Social antecedents and health consequences of productive activity

Seoyoun Kim, Purdue University


This dissertation consists of three empirical papers that investigate social antecedents and health consequences of productive activity. The ideas of productive activity and productive aging are the main concepts guiding the dissertation. The project is innovative by (a) testing how components of capital influence productive activities, (b) replicating analyses of productive activity and chronic inflammation in a Korean sample, and (c) examining sleep as a potential mediator and moderator of the relationship between productive activities and chronic inflammation. Chapter 2 attempted to contribute to the knowledge on productive aging by testing components of human, social, and cultural capital and older adults' participation in productive activities. In both cross-sectional and longitudinal analyses, education was related to all four types of productive activity (volunteering, meeting attendance, caregiving, and employment). Cultural capital was a consistent predictor of volunteering and meeting attendance. Chapter 3 then investigated whether multiple forms of productive activity affect health, focusing on chronic inflammation as a major physical health outcome in American and Korean older adults. The findings show gender-specific effects of employment and meeting attendance on inflammation in American older adults, but not in Korean older adults. Finally, Chapter 4 explicated the pathways linking productive activity and chronic inflammation in order to understand the underlying processes through which productive aging is beneficial to health. The results revealed that insufficient sleep moderates the link between volunteering and inflammation. The project offers a fuller understanding of the factors that promote or hinder older adults' productive aging and how these activities influence chronic inflammation as a modifiable health outcome.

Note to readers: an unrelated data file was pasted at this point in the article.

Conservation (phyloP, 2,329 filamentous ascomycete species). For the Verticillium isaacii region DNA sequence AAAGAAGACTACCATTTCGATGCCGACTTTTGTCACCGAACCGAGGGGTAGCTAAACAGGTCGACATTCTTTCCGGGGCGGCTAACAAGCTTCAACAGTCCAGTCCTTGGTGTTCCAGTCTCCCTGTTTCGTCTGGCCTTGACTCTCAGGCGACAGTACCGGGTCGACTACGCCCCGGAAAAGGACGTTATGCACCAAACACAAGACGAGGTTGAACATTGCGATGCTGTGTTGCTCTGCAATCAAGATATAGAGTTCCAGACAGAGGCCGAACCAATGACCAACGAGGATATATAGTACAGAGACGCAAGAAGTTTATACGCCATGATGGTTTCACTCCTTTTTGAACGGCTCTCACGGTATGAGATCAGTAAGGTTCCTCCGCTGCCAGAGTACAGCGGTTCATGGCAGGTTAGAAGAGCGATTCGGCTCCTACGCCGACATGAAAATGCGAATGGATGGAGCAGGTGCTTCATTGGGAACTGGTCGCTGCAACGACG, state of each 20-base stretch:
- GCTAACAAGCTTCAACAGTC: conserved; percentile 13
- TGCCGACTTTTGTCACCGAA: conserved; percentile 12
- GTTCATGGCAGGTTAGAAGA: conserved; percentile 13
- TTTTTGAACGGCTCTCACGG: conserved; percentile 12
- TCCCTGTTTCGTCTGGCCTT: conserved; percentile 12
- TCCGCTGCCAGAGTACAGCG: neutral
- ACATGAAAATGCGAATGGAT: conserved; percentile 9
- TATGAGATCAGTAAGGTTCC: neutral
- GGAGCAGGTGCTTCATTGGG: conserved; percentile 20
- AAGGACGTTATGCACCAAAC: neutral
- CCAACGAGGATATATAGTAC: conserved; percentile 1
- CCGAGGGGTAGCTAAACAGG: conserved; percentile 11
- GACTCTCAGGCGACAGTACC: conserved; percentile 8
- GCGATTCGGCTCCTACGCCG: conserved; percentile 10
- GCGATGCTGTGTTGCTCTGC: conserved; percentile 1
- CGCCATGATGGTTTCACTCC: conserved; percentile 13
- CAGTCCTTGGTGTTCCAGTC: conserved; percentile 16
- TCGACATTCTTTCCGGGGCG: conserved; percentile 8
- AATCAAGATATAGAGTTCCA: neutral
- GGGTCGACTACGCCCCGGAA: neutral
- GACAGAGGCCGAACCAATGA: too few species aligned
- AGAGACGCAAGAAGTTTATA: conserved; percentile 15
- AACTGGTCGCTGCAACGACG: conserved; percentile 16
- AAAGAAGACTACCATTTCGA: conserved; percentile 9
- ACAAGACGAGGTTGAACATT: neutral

Ferraro, Purdue University.

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